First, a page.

Charges dismissed against Black Lives Matter protesters who blocked L.A. freeway
Charges were dismissed Thursday against a group of demonstrators accused of blocking the 101 Freeway during a 2014 protest against the police killing of Michael Brown in Ferguson, Mo., part of a series of Los Angeles demonstrations that drew national attention because of the high number of arrests police made.
Attorneys representing the seven Black Lives Matter protesters have long called for the misdemeanor charges filed against their clients to be thrown out, saying the demonstrators were peacefully exercising their free speech rights. In March, jurors rejected some of the charges against some of protesters but could not agree on a verdict on all of the counts.
On Thursday, prosecutors said they would not seek another trial.
“We analyzed the results of the first trial and decided not to retry the cases,” said Rob Wilcox, a spokesman for the city attorney’s office.
The lawyers representing the protesters welcomed the decision but said it was long overdue.
“It was the right thing to do,” attorney Caree Harper said. “They had a total change of heart this morning, which was a wise way to go.”
Nana Gyamfi, a lawyer who represented six of the seven protesters in the case, said the decision should signal to city prosecutors that they should stop filing charges against protesters and instead use their resources to address the complaints about excessive police force that prompted the demonstrations.
“Clearly, we feel like the cases should not have been brought in the first place,” Gyamfi said. “There was no need to have gone through this process.”
The defendants -- Rosa Clemente, Haewon Asfaw, Povi-Tamu Bryant, Sha Dixon, Todd Harris, Damon Turner and Jas Wade -- were among 323 demonstrators arrested during protests over several days.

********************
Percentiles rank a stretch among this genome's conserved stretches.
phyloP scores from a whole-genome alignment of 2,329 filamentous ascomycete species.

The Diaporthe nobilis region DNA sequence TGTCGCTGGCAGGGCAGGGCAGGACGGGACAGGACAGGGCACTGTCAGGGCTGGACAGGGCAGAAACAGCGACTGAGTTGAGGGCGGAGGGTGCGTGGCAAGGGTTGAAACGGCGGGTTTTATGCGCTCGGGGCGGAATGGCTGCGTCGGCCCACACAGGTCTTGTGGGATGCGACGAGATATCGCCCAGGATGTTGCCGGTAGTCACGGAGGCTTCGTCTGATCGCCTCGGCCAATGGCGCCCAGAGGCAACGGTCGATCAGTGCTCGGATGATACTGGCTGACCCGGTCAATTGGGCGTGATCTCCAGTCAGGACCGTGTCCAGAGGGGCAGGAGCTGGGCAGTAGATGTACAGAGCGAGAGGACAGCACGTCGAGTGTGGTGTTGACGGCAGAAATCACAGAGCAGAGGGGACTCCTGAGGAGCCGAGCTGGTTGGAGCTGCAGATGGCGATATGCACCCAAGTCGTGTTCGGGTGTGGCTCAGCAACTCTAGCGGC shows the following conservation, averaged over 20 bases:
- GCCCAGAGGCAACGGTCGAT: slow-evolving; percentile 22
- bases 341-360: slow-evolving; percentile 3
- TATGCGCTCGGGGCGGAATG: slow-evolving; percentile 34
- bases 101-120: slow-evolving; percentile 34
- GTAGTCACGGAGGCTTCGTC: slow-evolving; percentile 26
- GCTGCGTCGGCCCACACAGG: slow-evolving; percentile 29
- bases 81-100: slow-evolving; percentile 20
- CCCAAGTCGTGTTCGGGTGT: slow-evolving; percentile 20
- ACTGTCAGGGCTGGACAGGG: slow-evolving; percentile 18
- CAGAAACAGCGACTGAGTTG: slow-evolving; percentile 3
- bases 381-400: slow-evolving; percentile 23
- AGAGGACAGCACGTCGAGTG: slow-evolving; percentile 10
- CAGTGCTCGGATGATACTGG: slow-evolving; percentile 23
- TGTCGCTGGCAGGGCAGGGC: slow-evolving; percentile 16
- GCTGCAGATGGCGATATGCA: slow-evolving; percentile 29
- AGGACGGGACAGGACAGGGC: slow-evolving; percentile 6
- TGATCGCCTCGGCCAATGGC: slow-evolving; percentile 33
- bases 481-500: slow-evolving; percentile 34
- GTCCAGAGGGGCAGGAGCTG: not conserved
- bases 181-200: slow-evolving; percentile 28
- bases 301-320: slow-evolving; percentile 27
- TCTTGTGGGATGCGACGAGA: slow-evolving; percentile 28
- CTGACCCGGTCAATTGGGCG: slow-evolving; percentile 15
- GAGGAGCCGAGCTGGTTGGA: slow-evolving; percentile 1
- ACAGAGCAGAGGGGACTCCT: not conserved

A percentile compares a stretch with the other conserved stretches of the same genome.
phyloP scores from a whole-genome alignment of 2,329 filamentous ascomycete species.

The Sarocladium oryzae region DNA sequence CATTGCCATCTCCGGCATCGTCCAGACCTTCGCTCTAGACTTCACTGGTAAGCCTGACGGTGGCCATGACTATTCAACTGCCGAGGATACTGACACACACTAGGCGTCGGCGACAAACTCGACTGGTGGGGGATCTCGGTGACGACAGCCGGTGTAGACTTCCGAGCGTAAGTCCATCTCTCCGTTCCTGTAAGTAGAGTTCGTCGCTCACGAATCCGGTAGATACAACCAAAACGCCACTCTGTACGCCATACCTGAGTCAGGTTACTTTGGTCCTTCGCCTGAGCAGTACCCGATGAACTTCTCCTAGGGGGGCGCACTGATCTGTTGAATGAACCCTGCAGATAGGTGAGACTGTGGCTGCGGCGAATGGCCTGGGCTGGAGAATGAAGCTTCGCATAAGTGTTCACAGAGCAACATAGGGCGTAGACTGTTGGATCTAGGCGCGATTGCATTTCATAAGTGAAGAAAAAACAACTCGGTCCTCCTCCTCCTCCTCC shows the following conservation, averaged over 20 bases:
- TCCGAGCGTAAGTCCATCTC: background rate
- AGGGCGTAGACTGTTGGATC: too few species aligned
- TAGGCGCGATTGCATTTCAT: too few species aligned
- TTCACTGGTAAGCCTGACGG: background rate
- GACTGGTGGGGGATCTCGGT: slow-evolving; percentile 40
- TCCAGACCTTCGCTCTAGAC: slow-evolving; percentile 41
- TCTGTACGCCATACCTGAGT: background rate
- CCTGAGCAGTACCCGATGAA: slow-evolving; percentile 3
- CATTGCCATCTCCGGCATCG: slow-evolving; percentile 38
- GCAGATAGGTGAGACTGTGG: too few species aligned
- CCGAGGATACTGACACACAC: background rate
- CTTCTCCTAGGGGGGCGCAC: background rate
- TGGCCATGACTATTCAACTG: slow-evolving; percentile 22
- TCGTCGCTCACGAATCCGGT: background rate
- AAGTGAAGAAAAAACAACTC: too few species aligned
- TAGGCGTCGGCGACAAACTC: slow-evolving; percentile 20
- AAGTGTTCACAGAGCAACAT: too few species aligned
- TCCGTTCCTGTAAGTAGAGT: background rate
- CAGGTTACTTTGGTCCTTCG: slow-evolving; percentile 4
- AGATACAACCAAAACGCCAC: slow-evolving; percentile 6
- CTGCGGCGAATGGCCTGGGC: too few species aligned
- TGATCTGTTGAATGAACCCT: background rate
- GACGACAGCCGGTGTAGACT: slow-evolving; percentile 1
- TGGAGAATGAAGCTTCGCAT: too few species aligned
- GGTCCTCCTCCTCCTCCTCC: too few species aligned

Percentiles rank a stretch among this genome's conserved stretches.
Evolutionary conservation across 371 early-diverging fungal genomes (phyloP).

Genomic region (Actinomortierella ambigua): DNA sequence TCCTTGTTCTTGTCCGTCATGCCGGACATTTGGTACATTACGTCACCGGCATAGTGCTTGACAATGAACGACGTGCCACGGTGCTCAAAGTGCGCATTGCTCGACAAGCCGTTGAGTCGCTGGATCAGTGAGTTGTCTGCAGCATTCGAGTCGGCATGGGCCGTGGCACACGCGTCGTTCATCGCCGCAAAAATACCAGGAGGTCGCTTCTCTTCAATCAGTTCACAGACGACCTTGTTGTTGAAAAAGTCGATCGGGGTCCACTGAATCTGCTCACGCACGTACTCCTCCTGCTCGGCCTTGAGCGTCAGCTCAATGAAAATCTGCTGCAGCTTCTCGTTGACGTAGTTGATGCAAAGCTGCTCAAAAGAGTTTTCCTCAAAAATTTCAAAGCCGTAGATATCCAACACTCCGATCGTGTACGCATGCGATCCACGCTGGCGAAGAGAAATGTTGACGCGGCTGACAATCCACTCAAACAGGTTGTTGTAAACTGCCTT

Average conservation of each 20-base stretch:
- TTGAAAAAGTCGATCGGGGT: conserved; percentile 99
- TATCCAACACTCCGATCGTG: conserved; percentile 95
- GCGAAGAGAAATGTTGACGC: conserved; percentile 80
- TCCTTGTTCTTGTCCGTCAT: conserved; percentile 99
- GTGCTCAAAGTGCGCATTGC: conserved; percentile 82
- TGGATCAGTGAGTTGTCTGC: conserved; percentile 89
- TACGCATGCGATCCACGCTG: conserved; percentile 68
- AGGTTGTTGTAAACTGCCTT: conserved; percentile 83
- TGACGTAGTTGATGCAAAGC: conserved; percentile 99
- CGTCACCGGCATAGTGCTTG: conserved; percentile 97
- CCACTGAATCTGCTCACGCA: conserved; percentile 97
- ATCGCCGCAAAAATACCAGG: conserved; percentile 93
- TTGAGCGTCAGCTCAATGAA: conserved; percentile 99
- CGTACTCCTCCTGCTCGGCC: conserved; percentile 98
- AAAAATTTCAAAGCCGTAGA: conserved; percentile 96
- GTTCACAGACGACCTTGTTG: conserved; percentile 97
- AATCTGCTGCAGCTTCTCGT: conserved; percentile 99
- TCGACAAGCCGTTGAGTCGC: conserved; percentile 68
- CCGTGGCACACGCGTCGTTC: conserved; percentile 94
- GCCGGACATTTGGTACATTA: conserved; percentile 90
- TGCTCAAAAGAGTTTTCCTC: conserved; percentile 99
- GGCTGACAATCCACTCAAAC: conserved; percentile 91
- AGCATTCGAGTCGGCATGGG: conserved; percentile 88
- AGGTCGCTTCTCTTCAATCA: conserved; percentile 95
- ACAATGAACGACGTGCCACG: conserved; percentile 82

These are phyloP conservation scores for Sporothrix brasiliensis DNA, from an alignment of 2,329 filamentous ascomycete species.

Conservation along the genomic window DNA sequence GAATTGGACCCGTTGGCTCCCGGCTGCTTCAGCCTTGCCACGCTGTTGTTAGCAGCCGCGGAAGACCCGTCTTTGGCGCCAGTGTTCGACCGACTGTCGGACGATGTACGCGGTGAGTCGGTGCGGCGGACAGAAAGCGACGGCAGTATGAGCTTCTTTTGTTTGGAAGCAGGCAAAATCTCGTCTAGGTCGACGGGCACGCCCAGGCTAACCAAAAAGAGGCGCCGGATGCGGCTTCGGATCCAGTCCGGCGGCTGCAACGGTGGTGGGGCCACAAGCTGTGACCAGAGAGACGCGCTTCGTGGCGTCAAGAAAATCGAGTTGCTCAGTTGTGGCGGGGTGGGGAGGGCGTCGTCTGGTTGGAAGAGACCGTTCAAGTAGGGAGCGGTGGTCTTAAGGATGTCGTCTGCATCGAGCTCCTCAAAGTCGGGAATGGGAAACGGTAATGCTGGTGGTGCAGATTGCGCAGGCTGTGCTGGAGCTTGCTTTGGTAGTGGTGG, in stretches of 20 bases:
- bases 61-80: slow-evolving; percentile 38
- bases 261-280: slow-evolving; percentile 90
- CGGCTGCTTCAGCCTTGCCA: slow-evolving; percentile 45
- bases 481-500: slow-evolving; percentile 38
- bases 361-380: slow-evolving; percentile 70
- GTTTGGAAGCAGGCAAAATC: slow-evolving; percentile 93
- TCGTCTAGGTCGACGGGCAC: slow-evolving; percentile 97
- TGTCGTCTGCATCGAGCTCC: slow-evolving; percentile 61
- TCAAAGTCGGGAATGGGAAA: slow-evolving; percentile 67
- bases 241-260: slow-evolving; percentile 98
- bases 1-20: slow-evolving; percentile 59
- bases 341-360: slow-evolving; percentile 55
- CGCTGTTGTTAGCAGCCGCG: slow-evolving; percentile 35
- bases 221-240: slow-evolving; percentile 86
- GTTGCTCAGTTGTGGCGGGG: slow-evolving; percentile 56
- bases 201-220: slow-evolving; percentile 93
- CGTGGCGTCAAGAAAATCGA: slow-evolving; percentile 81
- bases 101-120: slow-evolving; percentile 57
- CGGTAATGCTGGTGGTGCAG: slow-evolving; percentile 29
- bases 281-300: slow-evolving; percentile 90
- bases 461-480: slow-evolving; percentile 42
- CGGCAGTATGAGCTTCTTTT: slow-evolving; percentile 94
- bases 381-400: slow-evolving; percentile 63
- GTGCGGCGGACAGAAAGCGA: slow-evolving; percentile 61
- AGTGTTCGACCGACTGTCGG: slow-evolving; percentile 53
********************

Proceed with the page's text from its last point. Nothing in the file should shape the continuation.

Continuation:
The group was accused of blocking the freeway near Alvarado Street on the morning of Nov. 26, 2014. They were ultimately charged with obstructing a thoroughfare and refusing to comply with lawful police orders, both misdemeanors.
The protests in Los Angeles came after a grand jury decided not to indict the white police officer who fatally shot Brown. The death of Brown, a black 18-year-old, inspired greater scrutiny of how police officers use force, particularly against African Americans.
The grand jury’s decision ignited demonstrations in cities across the country, some marked by violence, looting and burning buildings. L.A.'s protests were calmer, but the 300-plus arrests surpassed the arrest figures from other cities with more violent demonstrations, such as Oakland, St. Louis and Ferguson.
L.A. city prosecutors filed charges against 27 of those protesters -- fewer than 9% of those arrested.
Times staff writer Stephen Ceasar contributed to this report.
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